Theresa May will today demand an end to racial discrimination in everyday life.
The Prime Minister will publish an analysis showing huge disparities in employment rates and school attainment between white people and those from ethnic minority backgrounds.
She will launch a massive database – the first of its kind in the world – covering 130 areas of life across health, education, employment and criminal justice, all broken down by race.
Mrs May has ordered a review of school exclusions after the audit revealed that some black children were three times as likely to be excluded or suspended as white British ones.
Theresa May meets sixth formers and primary aged pupils at the Dunraven School, Lambeth, earlier today
The Prime Minister was met by an enthusiastic greeting of high-fives and handshakes as she made her way along the school fence
The figures show that poorer white children tend to do worse in tests at junior schools, and that black people are less likely to own a house and more likely to be found guilty in court.
The Conservative leader will use the statistics to challenge society to ‘explain or change’ disparities in how people from different backgrounds are treated.
She will tell Whitehall, businesses, police and other institutions that they have ‘nowhere to hide’ and must help ensure race is never a barrier to people achieving their goals in life.
On a visit to a school in South London, Mrs May told sixth form students: ‘What I hope this audit will bring is a change in attitude so that everyone is treated equally, no matter what their background, and this is never a barrier to getting on in life.
‘By bringing this information together in one place for the first time it will shine a light on the issues we are facing. We must now work together as a society to find solutions.’
Mrs May will launch the new Ethnicity Facts and Figures website today, saying she hopes it will become an ‘essential resource in the battle to defeat ethnic injustice’.
Mrs May told sixth form students: ‘What I hope this audit will bring is a change in attitude so that everyone is treated equally’
The Prime Minister will publish an analysis showing huge disparities in employment rates and school attainment
Among the findings were that the 8 per cent unemployment rate for black, Asian and minority ethnic people is nearly double that of white British adults.
Mrs May will say: ‘People who have lived with discrimination don’t need a government audit to make them aware of the scale of the challenge.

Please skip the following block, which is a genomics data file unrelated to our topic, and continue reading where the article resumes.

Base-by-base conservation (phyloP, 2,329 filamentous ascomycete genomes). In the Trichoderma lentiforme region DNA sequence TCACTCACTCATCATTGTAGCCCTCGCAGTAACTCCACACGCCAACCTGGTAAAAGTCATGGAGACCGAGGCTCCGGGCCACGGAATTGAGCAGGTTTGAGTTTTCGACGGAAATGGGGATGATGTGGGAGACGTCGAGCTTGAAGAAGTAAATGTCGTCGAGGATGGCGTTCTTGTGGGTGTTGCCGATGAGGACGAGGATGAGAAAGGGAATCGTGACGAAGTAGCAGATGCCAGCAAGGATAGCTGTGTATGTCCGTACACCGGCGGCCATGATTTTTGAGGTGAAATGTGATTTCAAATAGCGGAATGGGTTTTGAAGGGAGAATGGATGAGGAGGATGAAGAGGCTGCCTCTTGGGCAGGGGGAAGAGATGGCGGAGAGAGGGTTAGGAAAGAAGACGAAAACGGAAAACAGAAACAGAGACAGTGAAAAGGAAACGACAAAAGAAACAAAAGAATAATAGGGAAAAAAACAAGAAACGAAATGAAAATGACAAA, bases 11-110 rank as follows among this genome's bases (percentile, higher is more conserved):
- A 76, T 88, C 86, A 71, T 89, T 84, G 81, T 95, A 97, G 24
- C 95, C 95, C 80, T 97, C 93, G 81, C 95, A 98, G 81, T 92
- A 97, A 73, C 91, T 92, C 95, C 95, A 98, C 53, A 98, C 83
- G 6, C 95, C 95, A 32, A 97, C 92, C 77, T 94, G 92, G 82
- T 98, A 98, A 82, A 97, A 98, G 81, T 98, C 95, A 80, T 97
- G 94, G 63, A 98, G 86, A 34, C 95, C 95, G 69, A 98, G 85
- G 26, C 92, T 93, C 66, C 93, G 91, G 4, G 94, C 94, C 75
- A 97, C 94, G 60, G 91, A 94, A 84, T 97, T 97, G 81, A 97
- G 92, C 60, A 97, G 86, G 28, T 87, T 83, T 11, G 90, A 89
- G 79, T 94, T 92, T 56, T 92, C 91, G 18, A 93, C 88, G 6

‘But this audit means that for society as a whole – for Government, for our public services – there is nowhere to hide.
‘These issues are now out in the open. And the message is very simple: if these disparities cannot be explained then they must be changed.
‘Britain has come a long way in my lifetime in spreading equality and opportunity. But the data we are publishing today will provide the definitive evidence of how far we must still go in order to truly build a country that works for everyone.’
Mrs May with David Bowle, the Principle of Dunraven School during her visit to the south London school
As part of the Government’s response, the Department for Work and Pensions will target 20 ‘hotspots’ where ethnic minority people are more likely to be unemployed.
The Ministry of Justice will put in place recommendations from the recent Lammy Review, including performance indicators for prisons to assess how prisoners of different races are treated.
The ministry will also be made to adopt an ‘explain or change approach’ to ethnic disparities and publish all data held on ethnicity by default. Prison chiefs will be urged to improve the recruitment, retention and progress of minority s
In education, an external review will look at cases of children excluded from school, with a focus on ethnic groups disproportionately likely to be suspended or expelled.
In 2015/16, Irish traveller pupils were the most likely to be excluded, with a rate of 0.49 per cent. They were followed by gipsy and Roma children (0.33 per cent). Black Caribbean pupils – at a rate of 0.29 per cent – were permanently excluded at three times the rate of white British pupils.